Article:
Wolf of Wall Street Ruins Hollywood’s Christmas Plans

The Leonardo DiCaprio movie is officially moving to December 25, sending other studios scrambling to move release dates for their holiday films

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Giorgio Armani - One Night Only NYC - SuperPier - Arrivals
Andrew Toth / Getty Images

Actor Leonardo DiCaprio (L) and director Martin Scorsese attend Giorgio Armani - One Night Only New York at SuperPier on October 24, 2013

There’s always that one relative who doesn’t tell you when exactly they’re coming for the holidays until the very last minute, leaving you scrambling to find an air mattress and stocking stuffers when you should be sipping hot cocoa. This year, Wolf of Wall Street — directed by Martin Scorsese and starring Leonardo DiCaprio — is that annoying relative for Hollywood.

Paramount finally confirmed Tuesday that it has moved Wolf of Wall Street‘s release date to Christmas Day, which has had a ripple effect. Though Oscar hopefuls and holiday blockbusters usually jam up right around the holidays, this year feels particularly bad. Christmastime was already feeling a little jammed with American HustleWalking With DinosaursAnchorman 2Saving Mr. Banks and Inside Llewyn Davis all coming out that weekend.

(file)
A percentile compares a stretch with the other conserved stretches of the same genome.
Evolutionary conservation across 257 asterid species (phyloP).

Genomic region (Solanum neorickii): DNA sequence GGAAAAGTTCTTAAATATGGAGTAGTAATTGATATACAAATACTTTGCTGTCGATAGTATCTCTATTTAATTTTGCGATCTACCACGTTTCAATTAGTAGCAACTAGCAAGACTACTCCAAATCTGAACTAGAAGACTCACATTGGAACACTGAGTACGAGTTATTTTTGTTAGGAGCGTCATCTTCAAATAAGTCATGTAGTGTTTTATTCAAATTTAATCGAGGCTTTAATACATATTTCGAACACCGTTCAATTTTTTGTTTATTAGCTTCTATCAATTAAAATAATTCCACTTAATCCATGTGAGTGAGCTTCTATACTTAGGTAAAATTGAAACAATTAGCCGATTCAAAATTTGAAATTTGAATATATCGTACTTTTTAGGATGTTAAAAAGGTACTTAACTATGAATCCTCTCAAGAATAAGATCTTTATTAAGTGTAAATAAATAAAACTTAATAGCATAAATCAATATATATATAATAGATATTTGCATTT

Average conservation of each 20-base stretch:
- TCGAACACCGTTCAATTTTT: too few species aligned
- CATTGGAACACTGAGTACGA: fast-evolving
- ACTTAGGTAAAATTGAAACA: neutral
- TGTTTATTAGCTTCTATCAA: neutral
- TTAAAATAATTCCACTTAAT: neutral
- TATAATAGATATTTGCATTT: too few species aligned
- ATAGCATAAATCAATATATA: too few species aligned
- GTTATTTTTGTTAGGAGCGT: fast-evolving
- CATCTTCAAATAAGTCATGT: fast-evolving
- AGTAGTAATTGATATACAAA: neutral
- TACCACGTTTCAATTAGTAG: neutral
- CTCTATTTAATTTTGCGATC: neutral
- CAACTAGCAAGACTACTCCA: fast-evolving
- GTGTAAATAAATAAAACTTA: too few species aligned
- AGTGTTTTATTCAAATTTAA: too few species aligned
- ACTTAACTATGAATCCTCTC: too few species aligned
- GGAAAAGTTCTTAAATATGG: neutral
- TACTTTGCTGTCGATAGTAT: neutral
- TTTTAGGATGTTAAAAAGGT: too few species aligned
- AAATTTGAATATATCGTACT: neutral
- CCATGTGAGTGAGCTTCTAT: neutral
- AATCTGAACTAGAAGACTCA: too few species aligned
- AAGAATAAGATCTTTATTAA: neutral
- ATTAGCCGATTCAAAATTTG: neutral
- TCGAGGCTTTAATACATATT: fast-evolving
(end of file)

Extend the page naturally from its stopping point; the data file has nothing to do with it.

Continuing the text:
To help ease the holiday-movie overload, Sony moved American Hustle to a December 18th release, taking the place of the would-be Oscar hopeful Monuments Men, which was moved to February for editing reasons. (Note now that George Clooney’s Monuments Men is out of 2013 Oscar contention, but Wolf of Wall Street is sneaking in right under the wire.)

Paramount also decided to move its original holiday release, Jack Ryan: Shadow Recruit, starring Chris Pine, to Jan. 17. That will most likely mean that one of the three other movies slated to open the same day (The Nut JobRide Along and Devil’s Due) will move as well.

And the Nov. 15 weekend — flanked by a Thor: The Dark World weekend and a The Hunger Games: Catching Fire weekend — is still free for a wide release. Which studio might slot an early release there is anyone’s guess. (My personal hope: Anchorman 2 comes sooner because we’ve been waiting oh so long for it.)

So why was Wolf of Wall Street pushed back from its original November 15 release date in the first place? Scorsese may be partly to blame. His original cut supposedly ran three hours and was so explicit that it could have earned an NC-17. Not that many viewers would have minded some Leo nudity.